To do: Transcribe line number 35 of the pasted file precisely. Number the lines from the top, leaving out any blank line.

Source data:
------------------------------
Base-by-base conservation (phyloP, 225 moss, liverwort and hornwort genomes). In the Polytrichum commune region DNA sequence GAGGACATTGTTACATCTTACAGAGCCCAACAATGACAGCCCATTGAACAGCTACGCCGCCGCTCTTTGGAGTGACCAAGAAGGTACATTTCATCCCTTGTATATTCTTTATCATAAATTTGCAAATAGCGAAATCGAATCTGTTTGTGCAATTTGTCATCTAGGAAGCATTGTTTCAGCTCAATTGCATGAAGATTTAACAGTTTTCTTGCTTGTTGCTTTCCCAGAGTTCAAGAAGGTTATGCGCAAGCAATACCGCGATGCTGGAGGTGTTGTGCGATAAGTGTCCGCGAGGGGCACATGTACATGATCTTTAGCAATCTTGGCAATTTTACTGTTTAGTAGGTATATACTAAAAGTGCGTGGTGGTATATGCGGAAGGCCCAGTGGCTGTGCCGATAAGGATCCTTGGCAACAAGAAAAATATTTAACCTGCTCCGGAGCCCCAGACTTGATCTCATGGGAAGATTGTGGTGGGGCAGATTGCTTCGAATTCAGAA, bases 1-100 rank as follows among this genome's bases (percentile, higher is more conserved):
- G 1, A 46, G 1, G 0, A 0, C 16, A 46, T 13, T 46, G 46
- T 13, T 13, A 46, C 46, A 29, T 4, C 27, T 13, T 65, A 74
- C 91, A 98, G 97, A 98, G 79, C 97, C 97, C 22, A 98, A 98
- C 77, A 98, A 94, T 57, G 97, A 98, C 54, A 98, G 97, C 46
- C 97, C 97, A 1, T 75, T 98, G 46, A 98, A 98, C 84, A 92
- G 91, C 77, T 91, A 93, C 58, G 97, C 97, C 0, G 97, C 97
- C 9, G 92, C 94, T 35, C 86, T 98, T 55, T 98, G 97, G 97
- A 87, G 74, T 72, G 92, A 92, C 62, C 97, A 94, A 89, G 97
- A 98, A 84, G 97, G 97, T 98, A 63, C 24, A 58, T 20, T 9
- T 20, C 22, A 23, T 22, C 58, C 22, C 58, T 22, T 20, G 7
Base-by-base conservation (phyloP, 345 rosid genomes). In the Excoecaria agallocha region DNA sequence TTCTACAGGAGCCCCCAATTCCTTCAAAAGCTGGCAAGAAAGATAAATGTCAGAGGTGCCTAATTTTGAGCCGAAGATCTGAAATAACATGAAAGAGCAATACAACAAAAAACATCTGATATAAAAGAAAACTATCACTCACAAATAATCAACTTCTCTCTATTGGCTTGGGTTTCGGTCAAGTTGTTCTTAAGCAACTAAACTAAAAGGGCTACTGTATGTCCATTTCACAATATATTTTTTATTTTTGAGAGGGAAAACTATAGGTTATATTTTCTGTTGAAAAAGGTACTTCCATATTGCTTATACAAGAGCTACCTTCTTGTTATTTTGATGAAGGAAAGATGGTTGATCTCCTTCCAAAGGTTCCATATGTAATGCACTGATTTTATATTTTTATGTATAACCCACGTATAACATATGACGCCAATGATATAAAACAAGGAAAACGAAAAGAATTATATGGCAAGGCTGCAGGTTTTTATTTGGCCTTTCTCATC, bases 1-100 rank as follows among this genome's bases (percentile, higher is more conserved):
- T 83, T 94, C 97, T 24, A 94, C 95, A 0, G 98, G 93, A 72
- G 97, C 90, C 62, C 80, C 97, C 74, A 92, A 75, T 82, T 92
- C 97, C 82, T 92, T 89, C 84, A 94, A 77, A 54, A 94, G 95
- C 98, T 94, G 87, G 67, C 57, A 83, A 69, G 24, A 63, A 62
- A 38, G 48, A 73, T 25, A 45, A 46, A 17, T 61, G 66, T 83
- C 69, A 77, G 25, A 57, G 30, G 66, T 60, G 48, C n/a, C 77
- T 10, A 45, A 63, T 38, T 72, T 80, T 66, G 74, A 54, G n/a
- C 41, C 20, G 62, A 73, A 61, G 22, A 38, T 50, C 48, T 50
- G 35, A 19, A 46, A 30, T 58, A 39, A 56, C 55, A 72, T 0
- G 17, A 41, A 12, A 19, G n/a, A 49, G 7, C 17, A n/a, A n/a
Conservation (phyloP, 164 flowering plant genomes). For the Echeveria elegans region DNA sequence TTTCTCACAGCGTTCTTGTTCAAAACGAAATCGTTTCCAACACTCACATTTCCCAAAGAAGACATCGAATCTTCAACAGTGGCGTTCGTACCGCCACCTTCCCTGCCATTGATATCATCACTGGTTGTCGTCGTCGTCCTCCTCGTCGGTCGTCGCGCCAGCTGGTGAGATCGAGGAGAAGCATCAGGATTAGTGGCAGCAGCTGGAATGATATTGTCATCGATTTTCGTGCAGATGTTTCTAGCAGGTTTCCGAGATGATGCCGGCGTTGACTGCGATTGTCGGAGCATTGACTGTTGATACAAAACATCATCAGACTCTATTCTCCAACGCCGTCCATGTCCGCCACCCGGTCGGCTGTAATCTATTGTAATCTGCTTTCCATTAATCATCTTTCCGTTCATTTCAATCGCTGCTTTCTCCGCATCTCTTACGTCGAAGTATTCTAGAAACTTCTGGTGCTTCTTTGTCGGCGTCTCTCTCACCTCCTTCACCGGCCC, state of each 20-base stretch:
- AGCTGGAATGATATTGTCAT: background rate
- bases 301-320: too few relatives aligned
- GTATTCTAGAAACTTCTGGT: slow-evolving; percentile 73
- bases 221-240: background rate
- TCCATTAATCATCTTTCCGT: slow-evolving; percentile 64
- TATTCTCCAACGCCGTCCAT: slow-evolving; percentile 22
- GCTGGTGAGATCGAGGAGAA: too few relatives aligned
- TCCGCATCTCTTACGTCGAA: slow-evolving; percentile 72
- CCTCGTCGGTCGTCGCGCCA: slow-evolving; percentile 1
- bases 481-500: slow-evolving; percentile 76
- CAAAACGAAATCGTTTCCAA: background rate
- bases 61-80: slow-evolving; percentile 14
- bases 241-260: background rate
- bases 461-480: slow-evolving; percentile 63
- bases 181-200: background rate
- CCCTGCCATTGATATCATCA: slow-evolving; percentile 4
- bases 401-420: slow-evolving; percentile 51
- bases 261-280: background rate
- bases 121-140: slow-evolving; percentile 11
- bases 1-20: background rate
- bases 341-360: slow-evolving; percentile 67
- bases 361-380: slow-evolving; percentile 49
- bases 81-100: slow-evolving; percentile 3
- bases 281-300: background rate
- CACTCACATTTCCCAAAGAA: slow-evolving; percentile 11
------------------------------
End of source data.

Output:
- bases 61-80: slow-evolving; percentile 14